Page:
Baton Rouge police have arrested a man they believe killed Sadie Roberts-Joseph, a beloved community activist whose body was found in the trunk of a car last week.
The suspect, 38-year-old Jermaine Bell, lived in one of her rental homes and was about $1,200 behind on rent, authorities said, although a motive is still under investigation.
Police said they do not believe the homicide was a hate crime or “motivated by her activism or community efforts.”
The death of Roberts-Joseph, who founded the city’s African American history museum, shocked and saddened the community and sparked a swift and coordinated investigation.
The coroner’s office said on Monday that the preliminary cause of death was “traumatic asphyxia, including suffocation.” Her body was found in a vehicle behind a vacant home about three miles from her home last Friday after police received two anonymous tips.
Bell was initially held in custody for failing to register as a sex offender and comply with other regulations from a previous offense more than a decade ago. East Baton Rouge District Attorney Hillar Moore said that in 2004, Bell was accused of raping an 8-year-old girl. He eventually pleaded guilty in 2007 to sexual battery, which is a sex crime offense, and served his entire seven-year sentence.
Hours after his initial booking, court records show he was charged with first-degree murder in the death of Roberts-Joseph.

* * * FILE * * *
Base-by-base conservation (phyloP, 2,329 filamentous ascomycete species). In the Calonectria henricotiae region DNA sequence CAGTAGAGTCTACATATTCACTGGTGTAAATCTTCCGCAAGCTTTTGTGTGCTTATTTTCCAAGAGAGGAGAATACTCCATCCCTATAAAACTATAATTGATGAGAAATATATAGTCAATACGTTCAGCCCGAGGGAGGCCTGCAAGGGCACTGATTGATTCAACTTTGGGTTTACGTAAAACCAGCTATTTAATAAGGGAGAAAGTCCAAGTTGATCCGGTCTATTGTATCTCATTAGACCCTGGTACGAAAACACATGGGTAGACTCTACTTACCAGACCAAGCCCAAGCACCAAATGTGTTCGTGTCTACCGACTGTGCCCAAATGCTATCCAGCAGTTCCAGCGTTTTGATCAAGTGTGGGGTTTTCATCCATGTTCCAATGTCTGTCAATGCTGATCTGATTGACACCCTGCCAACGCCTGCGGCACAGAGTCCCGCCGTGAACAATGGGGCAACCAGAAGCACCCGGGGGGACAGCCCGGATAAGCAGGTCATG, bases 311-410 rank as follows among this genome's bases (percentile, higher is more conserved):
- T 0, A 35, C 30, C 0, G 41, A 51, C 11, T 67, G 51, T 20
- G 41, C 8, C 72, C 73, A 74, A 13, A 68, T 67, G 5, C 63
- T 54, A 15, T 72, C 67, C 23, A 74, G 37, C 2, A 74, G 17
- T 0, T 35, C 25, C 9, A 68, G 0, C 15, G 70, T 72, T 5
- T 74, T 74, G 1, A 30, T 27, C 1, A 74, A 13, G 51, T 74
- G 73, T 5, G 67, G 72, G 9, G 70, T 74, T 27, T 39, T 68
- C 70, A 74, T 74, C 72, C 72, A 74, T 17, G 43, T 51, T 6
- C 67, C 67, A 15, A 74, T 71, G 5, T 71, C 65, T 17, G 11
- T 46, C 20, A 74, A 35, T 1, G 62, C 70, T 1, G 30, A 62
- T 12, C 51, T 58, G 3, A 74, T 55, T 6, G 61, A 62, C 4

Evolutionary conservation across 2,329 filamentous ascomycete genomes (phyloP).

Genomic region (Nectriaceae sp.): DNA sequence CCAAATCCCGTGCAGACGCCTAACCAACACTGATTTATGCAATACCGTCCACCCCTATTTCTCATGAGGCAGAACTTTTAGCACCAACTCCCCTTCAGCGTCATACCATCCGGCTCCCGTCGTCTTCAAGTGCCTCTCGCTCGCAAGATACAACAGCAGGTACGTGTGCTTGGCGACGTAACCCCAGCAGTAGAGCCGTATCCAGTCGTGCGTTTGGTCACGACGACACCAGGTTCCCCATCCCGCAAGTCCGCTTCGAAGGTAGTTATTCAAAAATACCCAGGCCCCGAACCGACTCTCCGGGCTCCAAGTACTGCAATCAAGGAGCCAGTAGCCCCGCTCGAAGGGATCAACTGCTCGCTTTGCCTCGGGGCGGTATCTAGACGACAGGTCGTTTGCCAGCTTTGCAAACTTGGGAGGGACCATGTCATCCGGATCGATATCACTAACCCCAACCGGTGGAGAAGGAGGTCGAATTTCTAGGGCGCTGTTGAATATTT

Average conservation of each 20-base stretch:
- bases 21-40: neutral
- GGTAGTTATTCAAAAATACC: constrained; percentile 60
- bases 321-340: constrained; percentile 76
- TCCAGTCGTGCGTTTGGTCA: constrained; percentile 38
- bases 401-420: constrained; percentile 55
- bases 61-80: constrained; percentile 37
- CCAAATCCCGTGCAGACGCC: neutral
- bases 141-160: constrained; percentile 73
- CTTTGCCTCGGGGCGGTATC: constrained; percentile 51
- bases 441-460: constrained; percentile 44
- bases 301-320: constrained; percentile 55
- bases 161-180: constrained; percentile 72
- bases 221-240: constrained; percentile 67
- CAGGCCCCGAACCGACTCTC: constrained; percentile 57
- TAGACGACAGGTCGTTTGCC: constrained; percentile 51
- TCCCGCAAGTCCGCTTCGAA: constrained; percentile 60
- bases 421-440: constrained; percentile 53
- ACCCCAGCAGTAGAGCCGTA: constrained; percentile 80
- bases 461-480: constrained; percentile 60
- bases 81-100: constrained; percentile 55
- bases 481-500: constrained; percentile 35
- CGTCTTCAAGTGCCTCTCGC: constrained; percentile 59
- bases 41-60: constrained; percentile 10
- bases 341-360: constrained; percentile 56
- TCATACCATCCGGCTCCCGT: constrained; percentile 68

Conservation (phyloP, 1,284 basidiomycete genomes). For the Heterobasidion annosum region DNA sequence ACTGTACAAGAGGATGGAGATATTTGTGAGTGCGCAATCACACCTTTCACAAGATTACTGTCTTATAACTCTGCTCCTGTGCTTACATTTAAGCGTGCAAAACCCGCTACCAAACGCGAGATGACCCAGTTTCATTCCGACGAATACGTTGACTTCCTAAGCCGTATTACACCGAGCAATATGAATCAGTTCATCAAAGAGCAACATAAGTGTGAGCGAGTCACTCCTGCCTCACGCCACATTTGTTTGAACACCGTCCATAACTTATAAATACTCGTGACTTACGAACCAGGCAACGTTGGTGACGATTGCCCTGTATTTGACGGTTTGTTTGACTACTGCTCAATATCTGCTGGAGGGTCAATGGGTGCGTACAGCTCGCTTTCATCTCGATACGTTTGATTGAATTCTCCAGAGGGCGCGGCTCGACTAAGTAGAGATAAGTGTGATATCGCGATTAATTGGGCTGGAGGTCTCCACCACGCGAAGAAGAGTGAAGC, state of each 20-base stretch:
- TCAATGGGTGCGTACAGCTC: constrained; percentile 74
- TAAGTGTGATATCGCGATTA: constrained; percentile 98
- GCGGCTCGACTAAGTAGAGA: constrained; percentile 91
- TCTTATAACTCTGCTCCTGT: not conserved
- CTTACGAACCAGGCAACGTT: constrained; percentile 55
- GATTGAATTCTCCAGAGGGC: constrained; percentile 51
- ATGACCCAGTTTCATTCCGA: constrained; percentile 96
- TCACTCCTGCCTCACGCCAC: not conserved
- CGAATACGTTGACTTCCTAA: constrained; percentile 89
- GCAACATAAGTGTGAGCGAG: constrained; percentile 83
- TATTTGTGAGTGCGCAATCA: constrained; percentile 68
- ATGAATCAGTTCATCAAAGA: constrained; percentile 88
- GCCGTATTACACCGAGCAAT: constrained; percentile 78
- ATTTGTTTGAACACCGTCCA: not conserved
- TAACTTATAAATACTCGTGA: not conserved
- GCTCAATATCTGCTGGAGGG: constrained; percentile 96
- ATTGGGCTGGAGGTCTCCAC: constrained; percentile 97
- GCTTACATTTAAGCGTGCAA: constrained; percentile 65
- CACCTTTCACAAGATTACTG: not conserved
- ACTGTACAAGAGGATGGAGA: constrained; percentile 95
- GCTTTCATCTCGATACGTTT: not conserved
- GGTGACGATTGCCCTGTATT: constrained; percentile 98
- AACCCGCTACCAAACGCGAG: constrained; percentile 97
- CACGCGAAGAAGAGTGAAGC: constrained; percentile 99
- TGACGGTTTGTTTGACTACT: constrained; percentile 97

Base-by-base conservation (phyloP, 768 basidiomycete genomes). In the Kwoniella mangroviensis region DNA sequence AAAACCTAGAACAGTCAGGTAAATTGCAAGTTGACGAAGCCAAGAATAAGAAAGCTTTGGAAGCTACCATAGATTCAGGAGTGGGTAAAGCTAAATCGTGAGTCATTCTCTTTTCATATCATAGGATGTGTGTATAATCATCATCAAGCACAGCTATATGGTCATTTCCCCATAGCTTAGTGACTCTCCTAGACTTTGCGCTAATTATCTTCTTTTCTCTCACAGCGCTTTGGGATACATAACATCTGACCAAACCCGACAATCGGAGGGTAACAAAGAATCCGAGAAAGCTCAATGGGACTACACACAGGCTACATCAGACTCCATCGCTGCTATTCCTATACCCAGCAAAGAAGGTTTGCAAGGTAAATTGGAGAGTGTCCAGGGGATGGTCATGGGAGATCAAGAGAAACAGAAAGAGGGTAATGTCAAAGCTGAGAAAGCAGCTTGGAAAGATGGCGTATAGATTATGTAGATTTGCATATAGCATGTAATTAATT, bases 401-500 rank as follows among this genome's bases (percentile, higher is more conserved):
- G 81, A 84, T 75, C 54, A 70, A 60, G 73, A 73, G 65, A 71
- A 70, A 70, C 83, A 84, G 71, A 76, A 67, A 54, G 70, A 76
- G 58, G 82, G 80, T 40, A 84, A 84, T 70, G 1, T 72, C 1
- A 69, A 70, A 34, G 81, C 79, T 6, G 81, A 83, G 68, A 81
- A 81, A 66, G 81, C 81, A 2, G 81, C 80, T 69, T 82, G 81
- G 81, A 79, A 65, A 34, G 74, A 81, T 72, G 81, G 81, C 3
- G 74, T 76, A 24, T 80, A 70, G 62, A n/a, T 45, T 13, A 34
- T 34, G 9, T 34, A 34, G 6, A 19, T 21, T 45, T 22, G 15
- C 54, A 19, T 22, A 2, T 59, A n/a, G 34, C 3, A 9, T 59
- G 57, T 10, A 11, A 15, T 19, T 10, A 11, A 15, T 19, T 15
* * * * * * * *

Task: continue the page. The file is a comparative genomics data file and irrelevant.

Baton Rouge officials said they had no reason to believe that Roberts-Joseph knew her tenant was a sex offender, emphasizing her community service and dedication to the city.
“I am heartbroken that our community has lost such a kind and selfless soul,” Baton Rouge Sheriff Murphy Paul said. “Hate tried to silence Miss Sadie, but her voice will continue to ring strong for peace and love through the countless people she touched.”
In the wake of her death, residents, civil rights groups, and state politicians have issued statements remembering the activist for her dedication to preserving history and bettering the world around her.
A veteran civil rights activist who founded the Odell S. Williams Now and Then African-American History Museum in 2001, she organized the annual Juneteenth festival to commemorate the emancipation of slaves in the US and pushed for the day to be celebrated as a state and national holiday. She also started the Community Against Drugs and Violence (CADAV), a nonprofit to empower people to combat drugs and street violence in order to create a safer environment for children.
Louisiana Gov. John Edwards shared a photo of the two of them on Facebook, describing her “kindness, vibrant spirit, and passion for promoting peace.”
“Sadie was a storyteller, and I believe we have the responsibility of keeping those stories alive and working to, as she once said, ‘build a better state and a better nation,’” he said.
The Baton Rouge NAACP branch called Sadie Roberts-Joseph a “Cultural Legend.”
During a press conference Tuesday, city leaders expressed their gratitude for Roberts-Joseph and her work.
“Having known her for decades, she was one of the standout matriarchs of Baton Rouge,” Mayor Sharon Weston Broome said. “She was a part of the fabric of Baton Rouge and we will make her legacy a priority in Baton Rouge because of what she gave to so many here.”
Roberts-Joseph’s daughter, Angela Machen, said that although this experience has been heartbreaking and “heinous,” there has been solace in seeing the community unite to solve her mother’s killing and honor who she was as a person.
“All my mother ever wanted was for this community to come together,” she said. “It’s ironic that this happened in death. What she wanted to happen in life came to fruition in death. We will see to it that her legacy continues.”